Our coronavirus coverage is free for the first 24 hours. Find the latest information at Please consider subscribing or donating.

  1. Archive

Young retiring at end of term

The veteran county commissioner says she wants to spend more time with her children and grandchildren.

After 20 years on the job, County Commissioner Sylvia Young announced Thursday that she will not seek re-election this fall.

Young, 61, said she is retiring from politics to spend more time with her children and grandchildren. She said she made her announcement early to allow prospective candidates time to campaign before the November election.

She said she will not seek higher office.

"When you're a grandmother and have grandchildren from 8 to 20 years old, you want to spend more time with them," Young said. "I've been in politics all their lives. They've had to share me."

Despite a tough year in 1999 that saw Young hospitalized for intestinal ailments, the commissioner said her health and the strain and growing scope of the job were not concerns.

Instead, she said she gave her political future a hard look over Mother's Day and decided her family had to come first.

Young's tenure on the commission has seen remarkable growth, both in the county's population and in the services offered to residents. She has been at the heart of controversial decisions and major improvements.

Since she won office in 1980, commissioners approved construction of a library and parks system, miles of new and repaved roads, new sewers and a county garbage incinerator that freed the county from dependence on landfills.

The population grew from 193,661 in 1980 to a projected 331,489 this year. In the 1990s, Tampa commuters discovered the county, and new housing developments crept into Young's east Pasco district, replacing pastures with golf courses.

The struggle with growth is a far cry from Young's rural upbringing. Growing up a farmer's daughter in Darby, she lived in a home that didn't have electricity until she was 13. She recalls the days of horse-and-buggy travel in Pasco County and single-digit phone numbers, and she can still point to the spot where the Rural Electrification Commission set up shop in Dade City.

In 1982, Young became the first chairwoman of the commission. In her five terms on the board, she became known for her direct, sometimes confrontational style and often championed east Pasco projects, such as the historic courthouse renovation in Dade City.

It's the courthouse restoration Young considers one of her proudest accomplishments.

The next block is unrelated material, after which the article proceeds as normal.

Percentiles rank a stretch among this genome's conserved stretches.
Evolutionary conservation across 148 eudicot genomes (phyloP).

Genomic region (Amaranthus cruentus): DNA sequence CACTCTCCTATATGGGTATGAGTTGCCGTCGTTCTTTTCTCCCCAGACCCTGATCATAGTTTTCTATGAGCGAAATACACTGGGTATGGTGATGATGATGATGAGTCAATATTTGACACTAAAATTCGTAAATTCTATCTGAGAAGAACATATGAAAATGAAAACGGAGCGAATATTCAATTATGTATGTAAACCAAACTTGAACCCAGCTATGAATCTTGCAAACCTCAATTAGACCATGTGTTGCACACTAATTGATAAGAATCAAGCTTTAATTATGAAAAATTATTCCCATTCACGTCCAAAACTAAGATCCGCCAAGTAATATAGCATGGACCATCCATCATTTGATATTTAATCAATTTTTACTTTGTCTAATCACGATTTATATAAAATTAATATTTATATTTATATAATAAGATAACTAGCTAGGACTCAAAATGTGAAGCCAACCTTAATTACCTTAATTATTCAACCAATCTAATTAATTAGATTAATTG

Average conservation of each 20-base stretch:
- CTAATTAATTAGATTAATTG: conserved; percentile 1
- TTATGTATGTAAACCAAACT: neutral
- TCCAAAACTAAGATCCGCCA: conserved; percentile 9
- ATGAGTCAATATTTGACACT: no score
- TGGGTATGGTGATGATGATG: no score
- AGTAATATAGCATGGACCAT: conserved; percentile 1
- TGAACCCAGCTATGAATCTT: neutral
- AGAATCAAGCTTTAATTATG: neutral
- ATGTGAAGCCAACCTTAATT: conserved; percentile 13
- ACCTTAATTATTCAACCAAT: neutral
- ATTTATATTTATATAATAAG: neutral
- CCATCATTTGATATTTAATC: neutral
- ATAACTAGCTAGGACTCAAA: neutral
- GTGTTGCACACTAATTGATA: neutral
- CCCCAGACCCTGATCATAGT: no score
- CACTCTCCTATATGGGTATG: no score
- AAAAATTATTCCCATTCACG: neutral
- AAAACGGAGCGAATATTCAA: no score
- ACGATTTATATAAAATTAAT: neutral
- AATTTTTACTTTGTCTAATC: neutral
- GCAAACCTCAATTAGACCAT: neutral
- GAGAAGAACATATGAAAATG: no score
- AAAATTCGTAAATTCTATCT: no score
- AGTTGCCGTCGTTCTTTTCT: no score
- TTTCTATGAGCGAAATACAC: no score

The building has become a Dade City showplace, and Young is the only commissioner to maintain her full-time office there, in the county seat.

"I might be better liked if I just sat on the fence," Young said in 1996. "But I won't do that. If someone wants an answer, I give them one. I think I'm plain-spoken."

Young, a graduate of Pasco Comprehensive High School, got her start as a cashier at the A&P grocery store in Dade City before moving into secretarial work. She tackled her first election concerned about water and inflation in Pasco County.

She started her political career on the short end of some controversial votes, once noting, "I've had more 4-1 votes than anyone else."

In her first term she was on the short end when voting against hiring County Administrator John Gallagher, against raising landfill rates and against hiring additional legal help to fight an antitrust suit.

In the past four years, Young has held her share of controversy. She helped persuade fellow commissioners to cross Gallagher and hire former water attorney H. Clyde Hobby, whose law firm was paid more than $1-million over three years. Young later received more than $1,300 in a single day from attorneys in Hobby's firm for her 1996 re-election bid.

And while she is credited with restoring the old Dade City courthouse and furnishing it with antiques, she was criticized last year for a policy that restricted use of the building by the public.

She also got tangled in a parkland proposal. Dade City developer Bill Adair said he tried to donate land to the county next to John S. Burks Memorial Park in Dade City, but was foiled by Young. He said _ and county officials confirmed _ that he had worked out a deal to donate graded land, worth about $500,000, to use for additional ball fields, but Young killed the deal and called him a "carpetbagger from Georgia."

Young denied making or breaking any deal with Adair.

Her colleagues said they knew Young's retirement this year was a possibility and weren't surprised by Thursday's announcement.

"She's been a tireless champion for Pasco, and it's been real fun working with her," Commissioner Ann Hildebrand said. "She's a good friend of mine, and I've always thought of her as a champion for Pasco."

Young said she enjoyed her service and has no regrets.

"I've always analyzed each issue I voted on. I always tried to tell the truth, then you don't have to worry about what you're saying," she said. "I've always loved Pasco County."

She said she will remain active in the community and plans to volunteer at area hospitals and nursing homes.

For those who would follow her, Young offered some advice.

"Be faithful to Pasco County. Be good to the people," she said. "And vote your conscience."

District 1 candidates

Here are the remaining candidates for

District 1, County Commission:

Alan Brenia, Republican

Pat Burke, Democrat

Rod Neal, Republican